Charlotte was still looking at Reiya questioningly. "Are you sure you're okay?"

“Fine, but I need my keys. You still have them.” Reiya forced a smile, although she thought she might sit down and wait a while before heading out those doors.

Charlotte fished around in her pockets and retrieved them. “Sorry, I forgot. Hey, don’t forget to dig out that pink bag, okay?”

Reiya nodded. She had used a pink backpack in middle school, which was now buried in the depths of her closest. She was going to use it for a skit they were doing in their Comedic Acting class. “Rehearsal is tomorrow at 6, right?”

“Right. Don’t be late.” Charlotte plopped the keys into Reiya’s waiting hands. Their warmth made her realized how cold her hands were.

Outside, Reiya found herself looking up at the treetops watching the sun sink below the mountains in the distance. She remembered Karou's haunting words about leaves. Only these trees were all the pine trees so commonly found in the mountains. They had no leaves, only pine needles. While they did turn orange and come off in the fall, pine trees never went naked like trees with leaves.

"To pluck a flower in winter is an act of mercy," Reiya repeated, but she saw no flowers on the ground nearby.

She shook her head and walked on towards her car. Something was not right with him. It wasn’t just drugs. She had looked straight into his eyes and he had not looked stoned then. It was that he looked distant, detached. His eyes were cold. She had seen eyes like that before, but her mind wouldn’t reveal whom they had belonged to.

Ridiculous, she told herself.

* * * * * * *

Karou’s head spun around like a CD. His brain felt like it was too big for his skull and pounded to get out. My head is going to explode, he thought, and laughed. Wouldn’t that be cool to see? Brains everywhere. Every part of his body ached with cold. He shivered.

Karou’s feet were on the pavement, but he was seated and slowly sinking into a snow bank. He jumped up and started to brush the ice off of his clothes. His jacket kept most of his back and bottom dry, but snow had landed on top of him. Not much, which led him to believe he hadn’t been there long. His right hand had been stuck straight into the snow and was now red and numb. He shook it and rubbed it against his coat to warm it up.

His head pounded relentlessly. He wanted it to stop. He had been getting migraines since he was eleven, but they were getting worse. Pain so bad he wanted to beat his head against a wall and knock himself out just to make it stop. He tried not to concentrate on the pain. He had to think. Where was he? What was going on?

I’m at the college, he realized as he looked around. The day was gone and now the only light came from the dull street lamps around the campus. He vaguely remembered going to history class and then leaving early, because he could no longer stand the lecture. He looked at his watch. That had been three hours ago. He remembered going to smoke a cigarette at some point. Maybe he had passed out and fallen into the snow bank, and since the college was pretty empty at night, no one had noticed.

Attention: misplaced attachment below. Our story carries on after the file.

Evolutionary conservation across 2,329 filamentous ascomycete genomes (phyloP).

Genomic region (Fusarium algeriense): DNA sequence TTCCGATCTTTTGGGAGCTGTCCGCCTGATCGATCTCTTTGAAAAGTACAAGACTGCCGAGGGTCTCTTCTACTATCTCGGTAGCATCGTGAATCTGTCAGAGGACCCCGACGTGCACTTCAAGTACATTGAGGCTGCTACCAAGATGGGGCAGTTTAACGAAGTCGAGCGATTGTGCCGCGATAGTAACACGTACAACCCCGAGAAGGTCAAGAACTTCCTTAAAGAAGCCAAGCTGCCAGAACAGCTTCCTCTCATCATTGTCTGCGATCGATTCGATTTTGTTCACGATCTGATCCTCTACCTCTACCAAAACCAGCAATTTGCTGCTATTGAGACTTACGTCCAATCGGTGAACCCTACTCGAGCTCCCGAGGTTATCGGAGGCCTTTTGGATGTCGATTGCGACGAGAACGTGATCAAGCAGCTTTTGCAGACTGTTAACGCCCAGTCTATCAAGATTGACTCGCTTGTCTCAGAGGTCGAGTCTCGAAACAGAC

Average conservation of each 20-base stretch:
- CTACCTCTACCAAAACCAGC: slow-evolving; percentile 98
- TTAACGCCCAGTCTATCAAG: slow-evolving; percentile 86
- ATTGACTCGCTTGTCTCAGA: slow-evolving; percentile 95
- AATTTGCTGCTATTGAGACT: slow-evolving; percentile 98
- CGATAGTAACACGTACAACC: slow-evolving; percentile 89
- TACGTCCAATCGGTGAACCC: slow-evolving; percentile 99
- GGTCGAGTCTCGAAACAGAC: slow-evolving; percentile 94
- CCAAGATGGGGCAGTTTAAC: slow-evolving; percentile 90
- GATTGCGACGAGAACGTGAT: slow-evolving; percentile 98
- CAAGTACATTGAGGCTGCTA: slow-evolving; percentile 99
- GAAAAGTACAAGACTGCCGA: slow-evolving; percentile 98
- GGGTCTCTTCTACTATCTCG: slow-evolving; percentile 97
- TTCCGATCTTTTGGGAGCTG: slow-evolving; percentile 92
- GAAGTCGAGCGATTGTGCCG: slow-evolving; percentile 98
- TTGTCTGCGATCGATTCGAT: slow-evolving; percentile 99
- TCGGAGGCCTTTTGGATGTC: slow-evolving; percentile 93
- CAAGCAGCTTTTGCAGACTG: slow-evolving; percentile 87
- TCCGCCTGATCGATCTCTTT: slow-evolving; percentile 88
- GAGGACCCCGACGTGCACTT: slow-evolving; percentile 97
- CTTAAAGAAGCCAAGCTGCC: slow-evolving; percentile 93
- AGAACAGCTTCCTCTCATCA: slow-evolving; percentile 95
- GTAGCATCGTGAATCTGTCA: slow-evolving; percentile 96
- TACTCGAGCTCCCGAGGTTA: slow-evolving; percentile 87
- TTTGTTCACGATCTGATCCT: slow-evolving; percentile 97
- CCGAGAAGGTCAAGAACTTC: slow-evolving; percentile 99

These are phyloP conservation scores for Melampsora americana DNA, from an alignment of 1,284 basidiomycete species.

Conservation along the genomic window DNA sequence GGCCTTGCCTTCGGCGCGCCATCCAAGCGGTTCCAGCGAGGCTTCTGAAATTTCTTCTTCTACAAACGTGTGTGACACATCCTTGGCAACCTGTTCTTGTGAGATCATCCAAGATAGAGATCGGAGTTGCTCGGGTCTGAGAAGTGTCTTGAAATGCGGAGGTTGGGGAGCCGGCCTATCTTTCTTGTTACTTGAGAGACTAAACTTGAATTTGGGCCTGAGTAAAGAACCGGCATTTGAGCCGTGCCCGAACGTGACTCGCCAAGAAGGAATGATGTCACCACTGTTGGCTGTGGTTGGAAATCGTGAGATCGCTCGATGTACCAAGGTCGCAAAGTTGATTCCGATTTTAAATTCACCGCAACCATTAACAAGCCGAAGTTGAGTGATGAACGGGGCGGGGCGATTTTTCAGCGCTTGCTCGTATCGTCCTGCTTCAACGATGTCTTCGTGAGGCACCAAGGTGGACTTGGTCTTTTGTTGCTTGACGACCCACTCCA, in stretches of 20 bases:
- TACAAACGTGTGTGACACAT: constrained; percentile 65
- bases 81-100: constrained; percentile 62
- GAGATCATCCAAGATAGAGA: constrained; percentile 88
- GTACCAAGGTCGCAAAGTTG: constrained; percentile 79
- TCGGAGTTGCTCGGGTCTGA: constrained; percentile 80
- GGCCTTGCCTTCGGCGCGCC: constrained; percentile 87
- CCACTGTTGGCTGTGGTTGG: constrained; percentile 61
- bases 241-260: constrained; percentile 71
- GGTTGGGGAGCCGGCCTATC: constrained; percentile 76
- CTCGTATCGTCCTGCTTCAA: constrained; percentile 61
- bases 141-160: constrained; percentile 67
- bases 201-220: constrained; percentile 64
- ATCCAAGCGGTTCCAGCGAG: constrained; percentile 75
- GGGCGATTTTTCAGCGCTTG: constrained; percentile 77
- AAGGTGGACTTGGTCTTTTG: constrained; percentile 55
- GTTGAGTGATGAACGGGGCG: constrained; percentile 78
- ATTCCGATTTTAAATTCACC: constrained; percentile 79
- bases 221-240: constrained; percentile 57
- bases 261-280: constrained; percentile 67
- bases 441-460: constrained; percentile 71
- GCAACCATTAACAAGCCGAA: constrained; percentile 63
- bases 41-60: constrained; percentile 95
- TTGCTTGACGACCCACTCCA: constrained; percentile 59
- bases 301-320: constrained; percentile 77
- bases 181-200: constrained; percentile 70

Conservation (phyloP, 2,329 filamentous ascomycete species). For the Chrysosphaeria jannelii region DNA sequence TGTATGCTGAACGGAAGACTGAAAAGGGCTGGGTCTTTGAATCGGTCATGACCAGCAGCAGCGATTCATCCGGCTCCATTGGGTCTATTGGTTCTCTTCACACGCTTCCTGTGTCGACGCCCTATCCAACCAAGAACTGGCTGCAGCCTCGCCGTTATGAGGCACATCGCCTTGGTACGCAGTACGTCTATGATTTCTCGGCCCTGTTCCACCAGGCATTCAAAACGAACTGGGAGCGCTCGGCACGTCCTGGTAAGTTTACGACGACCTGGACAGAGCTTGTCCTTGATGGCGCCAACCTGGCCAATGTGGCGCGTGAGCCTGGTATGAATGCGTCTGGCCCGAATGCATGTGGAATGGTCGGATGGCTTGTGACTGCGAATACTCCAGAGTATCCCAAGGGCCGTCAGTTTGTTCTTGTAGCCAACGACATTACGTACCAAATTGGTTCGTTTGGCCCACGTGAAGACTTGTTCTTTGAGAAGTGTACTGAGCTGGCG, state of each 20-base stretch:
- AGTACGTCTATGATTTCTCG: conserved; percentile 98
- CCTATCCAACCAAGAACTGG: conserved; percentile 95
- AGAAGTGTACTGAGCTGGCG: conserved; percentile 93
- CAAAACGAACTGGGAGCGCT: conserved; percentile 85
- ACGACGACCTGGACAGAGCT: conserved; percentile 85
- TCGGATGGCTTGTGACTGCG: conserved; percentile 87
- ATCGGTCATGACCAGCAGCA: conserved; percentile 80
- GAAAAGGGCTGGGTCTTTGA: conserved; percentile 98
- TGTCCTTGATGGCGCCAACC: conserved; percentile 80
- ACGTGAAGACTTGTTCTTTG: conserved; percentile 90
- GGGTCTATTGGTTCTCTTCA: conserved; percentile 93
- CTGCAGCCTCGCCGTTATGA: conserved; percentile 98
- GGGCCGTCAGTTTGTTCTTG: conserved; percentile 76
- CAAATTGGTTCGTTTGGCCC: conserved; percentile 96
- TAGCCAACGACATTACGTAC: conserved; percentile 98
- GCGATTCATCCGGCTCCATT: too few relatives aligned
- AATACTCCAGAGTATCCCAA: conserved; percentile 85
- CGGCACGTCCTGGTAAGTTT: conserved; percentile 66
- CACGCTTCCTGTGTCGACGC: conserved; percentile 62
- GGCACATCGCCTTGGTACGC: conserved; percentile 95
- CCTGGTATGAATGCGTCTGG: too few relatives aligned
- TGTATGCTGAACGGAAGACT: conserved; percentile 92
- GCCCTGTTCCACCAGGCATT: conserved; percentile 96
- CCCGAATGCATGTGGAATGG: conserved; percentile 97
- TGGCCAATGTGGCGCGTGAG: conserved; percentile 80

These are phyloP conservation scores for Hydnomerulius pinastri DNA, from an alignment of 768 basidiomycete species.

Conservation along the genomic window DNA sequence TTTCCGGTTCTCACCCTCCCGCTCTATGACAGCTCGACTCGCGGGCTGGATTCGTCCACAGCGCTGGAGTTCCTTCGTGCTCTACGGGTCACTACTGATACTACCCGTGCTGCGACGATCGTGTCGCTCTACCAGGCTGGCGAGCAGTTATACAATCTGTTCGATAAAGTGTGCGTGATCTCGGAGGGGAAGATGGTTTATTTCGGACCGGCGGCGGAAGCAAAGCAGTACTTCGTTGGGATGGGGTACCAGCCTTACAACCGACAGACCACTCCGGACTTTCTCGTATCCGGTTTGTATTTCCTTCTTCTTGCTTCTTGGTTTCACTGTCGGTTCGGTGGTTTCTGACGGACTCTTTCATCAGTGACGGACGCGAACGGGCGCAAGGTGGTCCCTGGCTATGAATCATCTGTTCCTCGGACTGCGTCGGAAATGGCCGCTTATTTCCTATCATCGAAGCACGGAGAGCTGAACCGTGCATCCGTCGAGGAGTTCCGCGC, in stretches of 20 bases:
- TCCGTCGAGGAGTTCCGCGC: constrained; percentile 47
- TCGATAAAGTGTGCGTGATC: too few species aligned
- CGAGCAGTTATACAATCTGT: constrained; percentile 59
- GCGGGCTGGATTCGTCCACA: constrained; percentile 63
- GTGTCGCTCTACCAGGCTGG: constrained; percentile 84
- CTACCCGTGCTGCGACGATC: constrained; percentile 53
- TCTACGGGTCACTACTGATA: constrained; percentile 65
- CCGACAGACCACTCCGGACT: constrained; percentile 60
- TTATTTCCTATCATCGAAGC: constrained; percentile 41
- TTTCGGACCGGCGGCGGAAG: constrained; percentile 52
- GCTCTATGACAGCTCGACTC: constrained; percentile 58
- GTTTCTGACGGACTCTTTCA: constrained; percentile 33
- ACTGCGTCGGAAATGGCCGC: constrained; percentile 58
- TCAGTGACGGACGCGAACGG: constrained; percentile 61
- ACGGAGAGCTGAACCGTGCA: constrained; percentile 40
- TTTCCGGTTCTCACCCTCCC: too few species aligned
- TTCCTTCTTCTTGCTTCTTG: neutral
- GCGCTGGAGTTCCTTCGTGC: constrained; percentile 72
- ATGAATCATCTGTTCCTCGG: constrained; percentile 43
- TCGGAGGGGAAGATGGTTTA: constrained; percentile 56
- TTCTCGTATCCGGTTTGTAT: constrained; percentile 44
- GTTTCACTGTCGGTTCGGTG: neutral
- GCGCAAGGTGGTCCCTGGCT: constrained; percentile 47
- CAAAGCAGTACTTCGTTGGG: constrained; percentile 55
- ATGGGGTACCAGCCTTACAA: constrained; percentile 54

He searched his mind for any clue as to what might have happened, but nothing stepped forward. After leaving history, everything was a black hole in his mind.

His hand was gradually warming up and now it stung, like it was being stabbed with hundreds of needles. Just what I need: more pain, he thought and sighed. He headed for his car.

The whole campus seemed abandoned at night. Only a few people took night classes and even fewer people hung around after 6 pm. The snow seemed to absorb any sound. Nothing in the sky was visible through the clouds, which were a shade of pink.

Out of nowhere, a girl’s face came to mind. He didn’t know her—at least, he didn’t think he did, although she did look slightly familiar. She wasn’t gorgeous, but she wasn’t ugly. Her eyes shook and she looked frightened. He wondered what she was afraid of. He felt sorry for her.

Why feel sorry for her? Do you know her? he asked himself. No, he didn’t think that he did. But how could he be sure? He might have been talking to her before he passed out. He didn’t know. Hell, he might have even fucked her. She was pretty hot, the way her open sweatshirt hung off of her breasts and the way her lips trembled slightly. He doubted he had, but there was no way to be sure.

Sadly, his blackouts were not unusual anymore. They started about five years ago, for ten minutes at a time. He never thought much of it, but as time wore on, they grew progressively longer. Before he knew it, he would wake up somewhere and have no idea what he had done for the past three days. Once he even lost an entire week. He started doing drugs, under the impression that they were helping both his headaches and the blackouts. Eventually he realized they had no effect and only caused more problems, so he gave them up. Well, most of them.

He pulled out his cigarette box, an old Altoid mints box he had painted black, and shook it. Sounded almost empty. Inside, only one cigarette remained. God, he hated waking up to find all of his cigarettes gone. He almost thought someone must have been stealing them, but who would be there to take them every single time he passed out? He assumed he just chain smoked during the periods of time he couldn’t recall.

He imagined the girl again, only this time he tried to picture her in lacey white underwear, pouting at him. The desire to find this mystery girl became stronger. Maybe he had slept with her. Or maybe he would if she’d let him. The girl in his mind smiled naughtily and mouthed something he couldn’t make out.

With that, he resolved to find her. He could check all of the parties, ask around. Eventually someone would know something and she would be as good as his.

He liked the sound of that. She would be his. He smiled. And somewhere in the back of his mind, a little voice started laughing.